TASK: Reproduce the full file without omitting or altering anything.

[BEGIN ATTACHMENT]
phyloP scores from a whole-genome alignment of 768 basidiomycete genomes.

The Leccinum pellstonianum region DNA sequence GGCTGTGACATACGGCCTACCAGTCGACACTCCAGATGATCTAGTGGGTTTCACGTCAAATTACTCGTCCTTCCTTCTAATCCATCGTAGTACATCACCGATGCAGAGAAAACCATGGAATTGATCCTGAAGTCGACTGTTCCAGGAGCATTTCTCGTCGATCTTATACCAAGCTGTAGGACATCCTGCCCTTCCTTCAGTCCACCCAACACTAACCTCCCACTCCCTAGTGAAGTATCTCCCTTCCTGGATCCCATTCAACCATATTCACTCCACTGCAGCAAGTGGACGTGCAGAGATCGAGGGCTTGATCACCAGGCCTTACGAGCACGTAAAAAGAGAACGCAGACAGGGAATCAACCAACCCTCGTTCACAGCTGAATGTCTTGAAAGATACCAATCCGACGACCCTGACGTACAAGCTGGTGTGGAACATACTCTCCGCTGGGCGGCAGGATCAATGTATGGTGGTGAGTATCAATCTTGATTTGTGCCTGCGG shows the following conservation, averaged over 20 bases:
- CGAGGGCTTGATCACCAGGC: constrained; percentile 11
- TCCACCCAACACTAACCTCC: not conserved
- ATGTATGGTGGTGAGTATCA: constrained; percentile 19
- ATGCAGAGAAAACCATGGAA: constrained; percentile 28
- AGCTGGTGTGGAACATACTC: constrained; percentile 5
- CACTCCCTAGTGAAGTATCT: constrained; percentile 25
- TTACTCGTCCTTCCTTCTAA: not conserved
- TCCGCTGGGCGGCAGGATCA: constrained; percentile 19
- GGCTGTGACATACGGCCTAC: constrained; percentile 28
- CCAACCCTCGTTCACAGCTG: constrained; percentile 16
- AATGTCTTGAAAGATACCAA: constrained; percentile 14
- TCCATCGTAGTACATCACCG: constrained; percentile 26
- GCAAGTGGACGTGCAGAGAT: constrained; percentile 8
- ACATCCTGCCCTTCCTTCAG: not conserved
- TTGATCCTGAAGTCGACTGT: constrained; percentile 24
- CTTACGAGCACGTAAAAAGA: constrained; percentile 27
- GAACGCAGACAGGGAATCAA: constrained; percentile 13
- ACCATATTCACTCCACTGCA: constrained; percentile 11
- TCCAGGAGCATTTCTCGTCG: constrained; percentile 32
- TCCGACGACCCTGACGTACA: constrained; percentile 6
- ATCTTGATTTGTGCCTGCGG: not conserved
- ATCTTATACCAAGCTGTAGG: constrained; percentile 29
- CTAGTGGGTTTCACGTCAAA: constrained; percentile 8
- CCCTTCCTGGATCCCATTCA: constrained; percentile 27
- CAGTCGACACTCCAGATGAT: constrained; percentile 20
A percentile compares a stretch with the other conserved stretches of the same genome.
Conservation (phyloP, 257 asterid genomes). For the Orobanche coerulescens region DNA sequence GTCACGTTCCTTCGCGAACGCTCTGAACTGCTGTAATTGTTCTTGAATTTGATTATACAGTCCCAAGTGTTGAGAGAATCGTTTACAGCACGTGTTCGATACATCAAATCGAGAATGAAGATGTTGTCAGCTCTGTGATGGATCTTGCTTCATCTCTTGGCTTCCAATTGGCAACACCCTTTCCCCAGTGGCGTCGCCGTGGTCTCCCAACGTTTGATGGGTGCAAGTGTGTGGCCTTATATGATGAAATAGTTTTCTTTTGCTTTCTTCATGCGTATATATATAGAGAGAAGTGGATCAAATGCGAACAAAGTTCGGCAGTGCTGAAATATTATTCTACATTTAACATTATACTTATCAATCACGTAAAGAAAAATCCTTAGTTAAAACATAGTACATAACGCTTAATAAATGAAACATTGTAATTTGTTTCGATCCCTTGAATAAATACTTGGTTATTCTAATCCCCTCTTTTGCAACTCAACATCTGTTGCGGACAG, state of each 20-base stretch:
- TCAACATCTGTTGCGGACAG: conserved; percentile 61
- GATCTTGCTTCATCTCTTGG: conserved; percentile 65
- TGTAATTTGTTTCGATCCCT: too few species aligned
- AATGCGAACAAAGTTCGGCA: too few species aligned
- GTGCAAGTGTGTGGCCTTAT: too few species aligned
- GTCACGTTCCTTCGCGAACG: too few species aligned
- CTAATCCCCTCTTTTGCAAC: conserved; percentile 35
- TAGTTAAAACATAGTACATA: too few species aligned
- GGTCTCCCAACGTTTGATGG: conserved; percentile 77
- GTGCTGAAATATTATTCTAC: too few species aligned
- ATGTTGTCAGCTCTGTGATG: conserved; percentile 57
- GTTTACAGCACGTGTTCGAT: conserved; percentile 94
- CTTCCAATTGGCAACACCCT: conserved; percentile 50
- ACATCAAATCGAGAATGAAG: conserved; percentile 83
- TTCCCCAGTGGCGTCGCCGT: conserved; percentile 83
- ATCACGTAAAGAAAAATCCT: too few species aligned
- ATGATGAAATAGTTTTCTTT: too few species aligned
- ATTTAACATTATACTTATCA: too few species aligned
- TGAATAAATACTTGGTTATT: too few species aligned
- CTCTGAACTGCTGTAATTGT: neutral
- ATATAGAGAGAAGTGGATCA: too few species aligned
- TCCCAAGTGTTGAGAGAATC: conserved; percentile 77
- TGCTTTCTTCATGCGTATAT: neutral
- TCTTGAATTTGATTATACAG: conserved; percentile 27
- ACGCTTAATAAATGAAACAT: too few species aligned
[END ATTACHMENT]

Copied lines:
phyloP scores from a whole-genome alignment of 768 basidiomycete genomes.

The Leccinum pellstonianum region DNA sequence GGCTGTGACATACGGCCTACCAGTCGACACTCCAGATGATCTAGTGGGTTTCACGTCAAATTACTCGTCCTTCCTTCTAATCCATCGTAGTACATCACCGATGCAGAGAAAACCATGGAATTGATCCTGAAGTCGACTGTTCCAGGAGCATTTCTCGTCGATCTTATACCAAGCTGTAGGACATCCTGCCCTTCCTTCAGTCCACCCAACACTAACCTCCCACTCCCTAGTGAAGTATCTCCCTTCCTGGATCCCATTCAACCATATTCACTCCACTGCAGCAAGTGGACGTGCAGAGATCGAGGGCTTGATCACCAGGCCTTACGAGCACGTAAAAAGAGAACGCAGACAGGGAATCAACCAACCCTCGTTCACAGCTGAATGTCTTGAAAGATACCAATCCGACGACCCTGACGTACAAGCTGGTGTGGAACATACTCTCCGCTGGGCGGCAGGATCAATGTATGGTGGTGAGTATCAATCTTGATTTGTGCCTGCGG shows the following conservation, averaged over 20 bases:
- CGAGGGCTTGATCACCAGGC: constrained; percentile 11
- TCCACCCAACACTAACCTCC: not conserved
- ATGTATGGTGGTGAGTATCA: constrained; percentile 19
- ATGCAGAGAAAACCATGGAA: constrained; percentile 28
- AGCTGGTGTGGAACATACTC: constrained; percentile 5
- CACTCCCTAGTGAAGTATCT: constrained; percentile 25
- TTACTCGTCCTTCCTTCTAA: not conserved
- TCCGCTGGGCGGCAGGATCA: constrained; percentile 19
- GGCTGTGACATACGGCCTAC: constrained; percentile 28
- CCAACCCTCGTTCACAGCTG: constrained; percentile 16
- AATGTCTTGAAAGATACCAA: constrained; percentile 14
- TCCATCGTAGTACATCACCG: constrained; percentile 26
- GCAAGTGGACGTGCAGAGAT: constrained; percentile 8
- ACATCCTGCCCTTCCTTCAG: not conserved
- TTGATCCTGAAGTCGACTGT: constrained; percentile 24
- CTTACGAGCACGTAAAAAGA: constrained; percentile 27
- GAACGCAGACAGGGAATCAA: constrained; percentile 13
- ACCATATTCACTCCACTGCA: constrained; percentile 11
- TCCAGGAGCATTTCTCGTCG: constrained; percentile 32
- TCCGACGACCCTGACGTACA: constrained; percentile 6
- ATCTTGATTTGTGCCTGCGG: not conserved
- ATCTTATACCAAGCTGTAGG: constrained; percentile 29
- CTAGTGGGTTTCACGTCAAA: constrained; percentile 8
- CCCTTCCTGGATCCCATTCA: constrained; percentile 27
- CAGTCGACACTCCAGATGAT: constrained; percentile 20
A percentile compares a stretch with the other conserved stretches of the same genome.
Conservation (phyloP, 257 asterid genomes). For the Orobanche coerulescens region DNA sequence GTCACGTTCCTTCGCGAACGCTCTGAACTGCTGTAATTGTTCTTGAATTTGATTATACAGTCCCAAGTGTTGAGAGAATCGTTTACAGCACGTGTTCGATACATCAAATCGAGAATGAAGATGTTGTCAGCTCTGTGATGGATCTTGCTTCATCTCTTGGCTTCCAATTGGCAACACCCTTTCCCCAGTGGCGTCGCCGTGGTCTCCCAACGTTTGATGGGTGCAAGTGTGTGGCCTTATATGATGAAATAGTTTTCTTTTGCTTTCTTCATGCGTATATATATAGAGAGAAGTGGATCAAATGCGAACAAAGTTCGGCAGTGCTGAAATATTATTCTACATTTAACATTATACTTATCAATCACGTAAAGAAAAATCCTTAGTTAAAACATAGTACATAACGCTTAATAAATGAAACATTGTAATTTGTTTCGATCCCTTGAATAAATACTTGGTTATTCTAATCCCCTCTTTTGCAACTCAACATCTGTTGCGGACAG, state of each 20-base stretch:
- TCAACATCTGTTGCGGACAG: conserved; percentile 61
- GATCTTGCTTCATCTCTTGG: conserved; percentile 65
- TGTAATTTGTTTCGATCCCT: too few species aligned
- AATGCGAACAAAGTTCGGCA: too few species aligned
- GTGCAAGTGTGTGGCCTTAT: too few species aligned
- GTCACGTTCCTTCGCGAACG: too few species aligned
- CTAATCCCCTCTTTTGCAAC: conserved; percentile 35
- TAGTTAAAACATAGTACATA: too few species aligned
- GGTCTCCCAACGTTTGATGG: conserved; percentile 77
- GTGCTGAAATATTATTCTAC: too few species aligned
- ATGTTGTCAGCTCTGTGATG: conserved; percentile 57
- GTTTACAGCACGTGTTCGAT: conserved; percentile 94
- CTTCCAATTGGCAACACCCT: conserved; percentile 50
- ACATCAAATCGAGAATGAAG: conserved; percentile 83
- TTCCCCAGTGGCGTCGCCGT: conserved; percentile 83
- ATCACGTAAAGAAAAATCCT: too few species aligned
- ATGATGAAATAGTTTTCTTT: too few species aligned
- ATTTAACATTATACTTATCA: too few species aligned
- TGAATAAATACTTGGTTATT: too few species aligned
- CTCTGAACTGCTGTAATTGT: neutral
- ATATAGAGAGAAGTGGATCA: too few species aligned
- TCCCAAGTGTTGAGAGAATC: conserved; percentile 77
- TGCTTTCTTCATGCGTATAT: neutral
- TCTTGAATTTGATTATACAG: conserved; percentile 27
- ACGCTTAATAAATGAAACAT: too few species aligned